Grand Canyon National Park. Let’s face it. Where else can you see a sheer wall over a mile deep? The expanse, colors and formations are hard to comprehend. And when you realize (from well over a mile away) it is all because of a 300 foot- wide ribbon called the Colorado River, it is even more amazing. Imagine how wide the river must have been thousands of years ago! Today the canyon is up to 18 miles wide. There is no close second to this wonder.
Denali National Park. As deep as the Grand Canyon is (6,093 feet), Mount McKinley, highlight of the park, is 3.3 times higher (20,308’). Wow. The display of snow and glaciers adds to the incredible elegance. Save up before your trip and, weather permitting, tale a plane “tour” to the top of McKinley and see if it doesn’t knock your socks off. Back on the ground, the Denali bus tour (lots of sheer drop-offs, so if you are squeamish, keep your eyes closed) will amaze you with the beauty and wildlife. Hard to fall asleep after these adventures.
Teton National Park. This was a great place to visit. Then when we looked at the photos that recorded the beauty, we were even more impressed. Kinda like when your Mom used to say, “it tastes better the next day.” We can only guess that our mind overloaded on a real time basis and we couldn’t comprehend the vast experience. It has such an overwhelming variety of color, vegetation and picture- perfect mountains that any position or time of day produces a perfect image—rain or shine. Teton precedes arrival at Yellowstone for most visitors which may diminish the immediate satisfaction but over the many miles of wonderment, this is a keeper. And the fact that you can visit two incredible parks in a single trip is an additional bonus.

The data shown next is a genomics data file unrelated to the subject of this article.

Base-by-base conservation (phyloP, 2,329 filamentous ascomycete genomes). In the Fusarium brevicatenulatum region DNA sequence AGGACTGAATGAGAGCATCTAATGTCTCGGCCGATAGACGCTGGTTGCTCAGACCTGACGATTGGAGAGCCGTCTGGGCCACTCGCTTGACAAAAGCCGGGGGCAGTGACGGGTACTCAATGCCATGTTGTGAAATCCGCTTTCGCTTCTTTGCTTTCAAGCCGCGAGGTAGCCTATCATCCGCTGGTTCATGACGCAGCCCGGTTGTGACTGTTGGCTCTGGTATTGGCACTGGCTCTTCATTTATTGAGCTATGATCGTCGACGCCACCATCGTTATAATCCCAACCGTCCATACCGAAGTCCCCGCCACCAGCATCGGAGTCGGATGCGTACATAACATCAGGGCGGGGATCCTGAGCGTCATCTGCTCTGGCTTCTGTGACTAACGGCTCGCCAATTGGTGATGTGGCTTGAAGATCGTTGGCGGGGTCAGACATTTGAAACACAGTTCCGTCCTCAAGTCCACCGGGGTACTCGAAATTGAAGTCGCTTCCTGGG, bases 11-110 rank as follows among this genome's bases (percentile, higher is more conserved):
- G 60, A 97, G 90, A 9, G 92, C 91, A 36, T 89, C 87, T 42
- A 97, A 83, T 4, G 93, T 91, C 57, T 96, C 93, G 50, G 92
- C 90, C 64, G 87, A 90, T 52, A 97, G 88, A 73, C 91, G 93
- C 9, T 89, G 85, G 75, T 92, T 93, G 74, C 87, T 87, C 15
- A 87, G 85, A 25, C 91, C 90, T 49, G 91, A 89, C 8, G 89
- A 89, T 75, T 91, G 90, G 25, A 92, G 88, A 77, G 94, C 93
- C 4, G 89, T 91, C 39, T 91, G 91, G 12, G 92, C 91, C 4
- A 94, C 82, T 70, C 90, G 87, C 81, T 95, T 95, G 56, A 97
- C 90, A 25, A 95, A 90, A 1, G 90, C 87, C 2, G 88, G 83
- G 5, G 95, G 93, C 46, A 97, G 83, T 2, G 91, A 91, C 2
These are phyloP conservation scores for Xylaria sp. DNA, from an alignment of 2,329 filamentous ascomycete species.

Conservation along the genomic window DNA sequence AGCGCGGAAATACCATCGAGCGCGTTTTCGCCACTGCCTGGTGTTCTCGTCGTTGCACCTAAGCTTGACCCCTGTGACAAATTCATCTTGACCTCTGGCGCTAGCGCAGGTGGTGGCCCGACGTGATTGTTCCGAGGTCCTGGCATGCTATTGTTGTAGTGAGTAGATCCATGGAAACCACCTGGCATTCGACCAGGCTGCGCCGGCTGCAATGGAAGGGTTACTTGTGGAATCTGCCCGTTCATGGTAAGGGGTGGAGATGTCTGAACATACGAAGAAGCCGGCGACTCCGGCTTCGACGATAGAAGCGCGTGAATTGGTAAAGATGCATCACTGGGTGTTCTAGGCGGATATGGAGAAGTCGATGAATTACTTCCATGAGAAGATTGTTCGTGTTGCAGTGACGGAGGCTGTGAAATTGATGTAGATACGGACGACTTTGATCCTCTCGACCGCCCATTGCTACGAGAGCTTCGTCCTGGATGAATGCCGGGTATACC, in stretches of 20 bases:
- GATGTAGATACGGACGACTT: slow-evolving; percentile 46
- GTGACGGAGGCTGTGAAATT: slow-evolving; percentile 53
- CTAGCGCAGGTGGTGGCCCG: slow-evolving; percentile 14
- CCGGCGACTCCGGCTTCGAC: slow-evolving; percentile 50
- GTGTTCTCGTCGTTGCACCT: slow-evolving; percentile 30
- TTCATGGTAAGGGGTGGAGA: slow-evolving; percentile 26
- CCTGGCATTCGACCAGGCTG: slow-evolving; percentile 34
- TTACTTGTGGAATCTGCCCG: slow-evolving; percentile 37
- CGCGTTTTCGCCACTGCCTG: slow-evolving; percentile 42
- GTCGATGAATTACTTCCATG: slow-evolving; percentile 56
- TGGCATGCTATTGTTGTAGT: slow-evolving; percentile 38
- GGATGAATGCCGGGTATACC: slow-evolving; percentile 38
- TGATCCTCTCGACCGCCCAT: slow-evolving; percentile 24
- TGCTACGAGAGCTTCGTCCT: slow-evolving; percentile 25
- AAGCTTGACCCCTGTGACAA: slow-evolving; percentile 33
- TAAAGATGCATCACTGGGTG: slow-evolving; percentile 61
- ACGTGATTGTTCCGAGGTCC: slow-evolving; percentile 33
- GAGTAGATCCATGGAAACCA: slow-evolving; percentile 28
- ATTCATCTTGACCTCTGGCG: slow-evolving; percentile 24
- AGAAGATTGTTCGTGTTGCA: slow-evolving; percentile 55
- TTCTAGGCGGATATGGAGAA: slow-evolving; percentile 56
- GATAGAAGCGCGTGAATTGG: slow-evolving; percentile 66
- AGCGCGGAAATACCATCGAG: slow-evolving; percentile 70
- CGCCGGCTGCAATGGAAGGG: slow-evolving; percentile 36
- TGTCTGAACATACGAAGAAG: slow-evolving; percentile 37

Volcanoes National Park. Depending on your timing, this park can have dual personalities. When active, it is like nothing you have ever seen before. Stream of lava flow continually into the ocean. The result? Intense heat. Vivid colors. Furious noise. Massive pillars of steam. The park is far and away the best example of something that man can only experience, never control.
Haleakala National Park. From the Big Island to Maui, this park is a huge crater, the result of ancient volcanoes, described above, which formed the Hawaiian Islands. If you travel to Maui, this is a must see.